Tuesday, May 15, 2012
Star-Advertiser Said Cayetano’s ‘Email-Gate’ Was ‘Disservice’ to Public, So What Does Paper Say About His Refusal to Release His BRT ‘Plan’?
Remember this? It’s from a March 18 editorial in the Sunday Star-Advertiser:
“For all his professed concern for the taxpayer in his fight against the planned rail system, former Gov. Ben Cayetano is not serving the public interest with his latest tactic of cherry-picking through old communications in his effort to turn public opinion against the project – and to boost his own candidacy for mayor.”
That lead paragraph in the editorial (subscription) produced a torrent of “telling the truth is no disservice” letters to the editor from the Cayetano faithful, for whom the editorial’s intent was lost.
Those old emails were a sideshow that proved nothing and added less to the pubic discourse on rail. As the editorial went on to note: “We expect better from the distinguished former governor of Hawaii.”
The newspaper’s editorial staff can expect all it wants, but it’s still not getting it – not if the man who would kill the mobility-restoring, travel-time-reducing, development-guiding, transportation-equity-ensuring and job-creating Honolulu rail project refuses to provide any details about his intended substitute, a bus rapid transit system.
Not just any BRT system. This is the Harris Administration’s plan, which was written a dozen years ago and thoroughly trashed before being dumped as unacceptable for any number of reasons, including the necessity to “Rob Peter to Pay Paul” – take street lanes from car use and dedicate them to BRT buses.
Silence Isn’t Golden
All we know about Mr. Cayetano’s intentions is what little he’s dribbled out – and we mean little. Here’s essentially all he’s said about BRT to anyone, a paragraph in an interview published on May 5 in the Hawaii Filipino Chronicle; we’ll quote the entire paragraph:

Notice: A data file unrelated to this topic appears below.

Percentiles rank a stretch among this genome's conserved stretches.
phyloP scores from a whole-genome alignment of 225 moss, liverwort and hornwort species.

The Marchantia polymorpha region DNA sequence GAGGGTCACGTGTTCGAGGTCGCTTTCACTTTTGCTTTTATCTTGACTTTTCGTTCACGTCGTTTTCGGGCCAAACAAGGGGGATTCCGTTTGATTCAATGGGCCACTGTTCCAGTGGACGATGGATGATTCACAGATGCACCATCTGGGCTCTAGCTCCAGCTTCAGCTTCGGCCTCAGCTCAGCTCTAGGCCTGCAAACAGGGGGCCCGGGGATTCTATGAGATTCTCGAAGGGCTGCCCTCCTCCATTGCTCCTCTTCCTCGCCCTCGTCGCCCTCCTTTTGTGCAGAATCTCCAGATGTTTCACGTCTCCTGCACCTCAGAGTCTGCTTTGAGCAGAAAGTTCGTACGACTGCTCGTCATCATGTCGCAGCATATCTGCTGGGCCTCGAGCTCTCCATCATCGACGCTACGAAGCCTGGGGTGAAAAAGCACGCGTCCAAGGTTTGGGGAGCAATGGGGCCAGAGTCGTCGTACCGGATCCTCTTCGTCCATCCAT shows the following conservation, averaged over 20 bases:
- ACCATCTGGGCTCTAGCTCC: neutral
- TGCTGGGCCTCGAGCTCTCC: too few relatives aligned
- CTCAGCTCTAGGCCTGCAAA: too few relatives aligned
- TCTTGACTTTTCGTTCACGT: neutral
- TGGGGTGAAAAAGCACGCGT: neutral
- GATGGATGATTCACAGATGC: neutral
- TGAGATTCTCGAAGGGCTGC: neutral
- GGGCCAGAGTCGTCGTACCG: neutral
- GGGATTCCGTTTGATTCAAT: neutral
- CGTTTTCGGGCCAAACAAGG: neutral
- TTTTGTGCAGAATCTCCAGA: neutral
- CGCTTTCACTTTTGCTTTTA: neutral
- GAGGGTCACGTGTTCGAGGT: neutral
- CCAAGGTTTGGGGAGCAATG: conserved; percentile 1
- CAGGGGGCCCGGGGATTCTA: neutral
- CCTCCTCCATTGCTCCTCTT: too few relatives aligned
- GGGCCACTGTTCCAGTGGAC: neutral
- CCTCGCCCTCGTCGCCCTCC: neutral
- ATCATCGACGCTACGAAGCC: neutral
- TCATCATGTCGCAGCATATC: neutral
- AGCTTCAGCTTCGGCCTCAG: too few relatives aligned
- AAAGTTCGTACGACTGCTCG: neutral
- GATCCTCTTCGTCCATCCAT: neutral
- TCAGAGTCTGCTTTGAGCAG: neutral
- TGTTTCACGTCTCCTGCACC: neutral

“My proposal is a system that uses Bus Rapid Transit like Mayor Harris proposed except that I’d make some changes. Most people agreed that Harris’ proposal was fine coming in from Kapolei on the freeway. Where it met some opposition was when they decided to run the bus line down Kapiolani Boulevard. It was to be a dedicated bus lane, which faced opposition. We’ll revisit the system and look at alternatives. The beauty of a bus system is that it has the flexibility to change. So we’ll look at running it down King Street or Beretania Street. We may have to elevate it in certain areas but it’ll run on the freeway, so we won’t have to create a new elevated structure. When it enters Downtown, it will need a dedicated lane which may require taking away some parking here and there. It’s a system that’s worked in Europe, South America and Japan. It’s now starting to catch on in the U.S.”
The list of questions about Mr. Cayetano’s plan is endless, and here are a few prompted by this one paragraph alone: What changes? What does he mean he’ll “revisit the system” and “look at alternatives.” What alternatives? What alternative to rail would give commuters a congestion-free trip? What does he mean he’d elevate BRT in certain areas? Where? What lanes would be dedicated on King and Beretania streets? Where would parking be removed, and only parking? What else would be denied to car drivers?
Questions for the Media
Mr. Cayetano told Civil Beat in March he’d be releasing details of his BRT plan by mid-April, which the calendar says was one month ago today, and there’s still no plan. At least CB has been asking but getting nowhere with Mr. Cayetano, according to reporter Michael Levine.
But where are the other Honolulu news media on this? We’ve already written two “open letters” – one each to reporters at the Star-Advertiser and Pacific Business News – urging the two transit scribes to ask/demand information from Mr. Cayetano on BRT. There is no evidence besides Mr. Levine’s posts that the media here are asking about the still-secret BRT plan – as if it’s unimportant.
If the Star-Advertiser's editorial page staff thought Mr. Cayetano’s little email-gate sideshow was a "disservice," what do those journalists think about his silence on an alleged “plan” that he wants to impose on Honolulu and its citizens without dropping more than a few hints about it here and there? How would they describe this silence -- as a "mega-disservice," a "super-disservice," or just an "egregious disservice"?
We’re pretty sure the job descriptions for local journalists are fairly broad – presumably broad enough to include permission to ask tough questions of politicians when the stakes are so huge. You'd think so, but we're still waiting.